Evan’s Recent Reads, Edition One

1. “Supreme Commander: MacArthur’s Triumph in Japan” by Seymour Morris Jr. I enjoyed this 300-page account of how Douglas MacArthur handled the responsibility of helping a devastated post-WWII Japan back on its feet. He essentially held absolute power though did not abuse it in the slightest. MacArthur’s political impact is obvious, but Morris also highlights MacArthur’s humanitarian impact.

2. “Frederick the Great: King of Prussia” by Timothy Blanning. Frederick was the poster boy of “enlightened absolutism” and quite a complex man as well. This biography is approximately 500 pages long and I skimmed a few parts of it, but what I did read I found valuable.

3. “Men on Strike: Why Men Are Boycotting Marriage, Fatherhood, and the American Dream — And Why It Matters” by Helen Smith, PhD. Great book. Much of what she wrote would not be out of place on a site like Return of Kings. She explains why so many young men are opting out of a system that’s against them. Men are suffering economic hurt and emotional rejection, which affects not just men but also women and society itself.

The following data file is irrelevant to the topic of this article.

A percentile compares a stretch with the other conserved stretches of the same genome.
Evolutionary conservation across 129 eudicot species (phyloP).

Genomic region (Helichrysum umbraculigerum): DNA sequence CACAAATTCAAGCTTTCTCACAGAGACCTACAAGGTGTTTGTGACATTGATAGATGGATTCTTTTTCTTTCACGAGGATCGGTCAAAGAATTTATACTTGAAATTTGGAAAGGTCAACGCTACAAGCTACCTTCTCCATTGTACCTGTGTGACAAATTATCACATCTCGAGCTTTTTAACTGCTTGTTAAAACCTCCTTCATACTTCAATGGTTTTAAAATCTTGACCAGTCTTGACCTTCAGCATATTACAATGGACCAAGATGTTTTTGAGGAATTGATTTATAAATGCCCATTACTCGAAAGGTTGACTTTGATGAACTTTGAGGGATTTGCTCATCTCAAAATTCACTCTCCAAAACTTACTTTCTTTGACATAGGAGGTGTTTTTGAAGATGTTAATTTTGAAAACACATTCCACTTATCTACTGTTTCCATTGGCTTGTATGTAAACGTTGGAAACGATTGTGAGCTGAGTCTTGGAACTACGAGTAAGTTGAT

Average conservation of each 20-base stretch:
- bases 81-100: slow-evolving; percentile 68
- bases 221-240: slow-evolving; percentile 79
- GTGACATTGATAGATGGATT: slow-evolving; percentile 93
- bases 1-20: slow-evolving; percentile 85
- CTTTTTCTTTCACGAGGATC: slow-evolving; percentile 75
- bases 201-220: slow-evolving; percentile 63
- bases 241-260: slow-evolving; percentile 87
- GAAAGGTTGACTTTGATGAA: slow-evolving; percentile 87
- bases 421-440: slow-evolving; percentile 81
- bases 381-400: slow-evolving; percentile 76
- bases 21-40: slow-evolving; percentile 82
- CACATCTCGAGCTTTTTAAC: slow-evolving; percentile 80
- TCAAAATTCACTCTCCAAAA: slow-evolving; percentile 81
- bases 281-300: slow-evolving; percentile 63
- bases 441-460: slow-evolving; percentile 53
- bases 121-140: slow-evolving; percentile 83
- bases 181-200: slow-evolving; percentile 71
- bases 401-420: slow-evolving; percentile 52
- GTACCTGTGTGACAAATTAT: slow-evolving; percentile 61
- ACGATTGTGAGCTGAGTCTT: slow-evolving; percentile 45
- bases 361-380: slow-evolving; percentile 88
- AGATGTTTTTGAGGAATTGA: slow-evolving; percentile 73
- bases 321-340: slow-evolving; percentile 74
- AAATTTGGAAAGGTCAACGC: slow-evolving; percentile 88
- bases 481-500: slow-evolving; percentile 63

4. “The Path: What Chinese Philosophers Can Teach Us About the Good Life” by Michael Puett. Recommended by Ryan Holiday on his book recommendations newsletter (which you ought to subscribe to). I loved the first half but found myself skimming much of the second. Still got some good nuggets of wisdom out of it, though.

5. “George, Nicholas, and Wilhelm: Three Royal Cousins and the Road to World War I” by Miranda Carter. Just began this one last night. Carter analyzes a voluminous amount of letters and diaries from these monarchs and their families, and she illustrates a not-so-harmonious relationship amongst these related dynasties.

6. “Candide” by Voltaire. I cannot endorse Voltaire’s thought (I am Catholic after all). However there’s no denying that Voltaire was a brilliant writer and one of the Enlightenment’s greatest minds. This snarky, witty satire is a criticism of both Leibnizian thought and theodicy in general. And it’s also a fascinating adventure story of sorts.

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